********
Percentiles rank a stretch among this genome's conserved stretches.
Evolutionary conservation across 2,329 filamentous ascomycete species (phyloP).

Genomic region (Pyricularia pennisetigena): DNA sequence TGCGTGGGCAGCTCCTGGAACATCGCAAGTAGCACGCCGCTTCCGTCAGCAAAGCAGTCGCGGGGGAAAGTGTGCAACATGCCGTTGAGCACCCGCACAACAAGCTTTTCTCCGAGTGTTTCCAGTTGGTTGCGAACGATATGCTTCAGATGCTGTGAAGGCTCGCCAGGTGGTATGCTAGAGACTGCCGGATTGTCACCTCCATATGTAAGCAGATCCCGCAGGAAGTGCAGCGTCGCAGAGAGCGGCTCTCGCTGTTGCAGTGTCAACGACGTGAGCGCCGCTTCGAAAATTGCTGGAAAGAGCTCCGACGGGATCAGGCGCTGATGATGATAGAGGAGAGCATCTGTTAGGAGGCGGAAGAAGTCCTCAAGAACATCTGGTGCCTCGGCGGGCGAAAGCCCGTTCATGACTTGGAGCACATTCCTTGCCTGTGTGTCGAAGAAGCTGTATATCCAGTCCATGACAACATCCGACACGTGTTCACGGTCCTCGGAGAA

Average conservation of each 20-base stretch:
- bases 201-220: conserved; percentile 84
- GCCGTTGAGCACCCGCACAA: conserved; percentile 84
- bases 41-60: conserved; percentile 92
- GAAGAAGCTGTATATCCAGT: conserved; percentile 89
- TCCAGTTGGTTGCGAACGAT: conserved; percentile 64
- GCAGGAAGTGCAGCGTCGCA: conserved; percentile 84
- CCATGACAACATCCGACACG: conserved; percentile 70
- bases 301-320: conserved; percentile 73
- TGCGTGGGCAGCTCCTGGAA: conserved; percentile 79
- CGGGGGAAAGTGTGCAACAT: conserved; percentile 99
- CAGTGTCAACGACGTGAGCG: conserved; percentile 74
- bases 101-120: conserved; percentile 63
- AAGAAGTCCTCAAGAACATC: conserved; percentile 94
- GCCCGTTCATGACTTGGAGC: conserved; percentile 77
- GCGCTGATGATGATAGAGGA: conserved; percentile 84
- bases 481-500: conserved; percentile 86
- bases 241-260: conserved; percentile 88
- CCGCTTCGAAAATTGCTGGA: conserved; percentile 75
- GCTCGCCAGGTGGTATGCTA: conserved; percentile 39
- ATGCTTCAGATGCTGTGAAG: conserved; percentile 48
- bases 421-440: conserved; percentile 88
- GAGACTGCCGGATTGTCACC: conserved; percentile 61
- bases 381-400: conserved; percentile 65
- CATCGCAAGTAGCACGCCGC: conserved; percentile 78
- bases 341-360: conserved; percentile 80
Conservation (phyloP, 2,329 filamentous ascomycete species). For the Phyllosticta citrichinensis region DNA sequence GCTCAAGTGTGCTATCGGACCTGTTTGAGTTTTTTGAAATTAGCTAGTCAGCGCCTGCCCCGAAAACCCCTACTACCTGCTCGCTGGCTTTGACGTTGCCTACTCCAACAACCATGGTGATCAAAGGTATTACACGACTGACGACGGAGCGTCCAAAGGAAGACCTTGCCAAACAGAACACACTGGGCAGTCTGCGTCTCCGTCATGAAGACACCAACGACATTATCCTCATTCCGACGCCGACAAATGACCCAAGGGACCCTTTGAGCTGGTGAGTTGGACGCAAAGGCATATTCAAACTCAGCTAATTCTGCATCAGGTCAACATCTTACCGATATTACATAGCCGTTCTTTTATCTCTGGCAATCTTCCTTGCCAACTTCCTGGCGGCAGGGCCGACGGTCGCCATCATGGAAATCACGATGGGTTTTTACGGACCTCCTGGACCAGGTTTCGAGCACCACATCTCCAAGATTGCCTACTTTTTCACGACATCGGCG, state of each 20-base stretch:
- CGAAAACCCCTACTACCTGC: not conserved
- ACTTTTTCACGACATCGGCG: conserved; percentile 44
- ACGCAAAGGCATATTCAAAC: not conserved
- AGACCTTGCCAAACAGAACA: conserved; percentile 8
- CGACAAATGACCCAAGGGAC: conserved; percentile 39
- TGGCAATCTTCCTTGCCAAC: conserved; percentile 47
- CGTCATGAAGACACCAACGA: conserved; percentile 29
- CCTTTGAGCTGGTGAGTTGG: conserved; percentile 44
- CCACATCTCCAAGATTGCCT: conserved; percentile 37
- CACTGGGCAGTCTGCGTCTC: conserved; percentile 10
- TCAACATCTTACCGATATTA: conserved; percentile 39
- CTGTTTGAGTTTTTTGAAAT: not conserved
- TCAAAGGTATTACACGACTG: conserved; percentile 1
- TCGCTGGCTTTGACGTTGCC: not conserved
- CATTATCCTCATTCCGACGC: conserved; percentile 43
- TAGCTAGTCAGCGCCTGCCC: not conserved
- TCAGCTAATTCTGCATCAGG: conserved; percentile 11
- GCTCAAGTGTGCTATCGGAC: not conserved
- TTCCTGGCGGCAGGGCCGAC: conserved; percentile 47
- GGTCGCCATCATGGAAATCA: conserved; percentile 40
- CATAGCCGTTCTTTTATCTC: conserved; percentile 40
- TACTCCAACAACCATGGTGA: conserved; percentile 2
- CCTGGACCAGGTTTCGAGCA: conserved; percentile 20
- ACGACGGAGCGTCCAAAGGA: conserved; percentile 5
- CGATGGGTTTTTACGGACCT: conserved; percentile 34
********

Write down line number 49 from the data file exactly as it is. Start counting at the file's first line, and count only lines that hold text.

- TTCCTGGCGGCAGGGCCGAC: conserved; percentile 47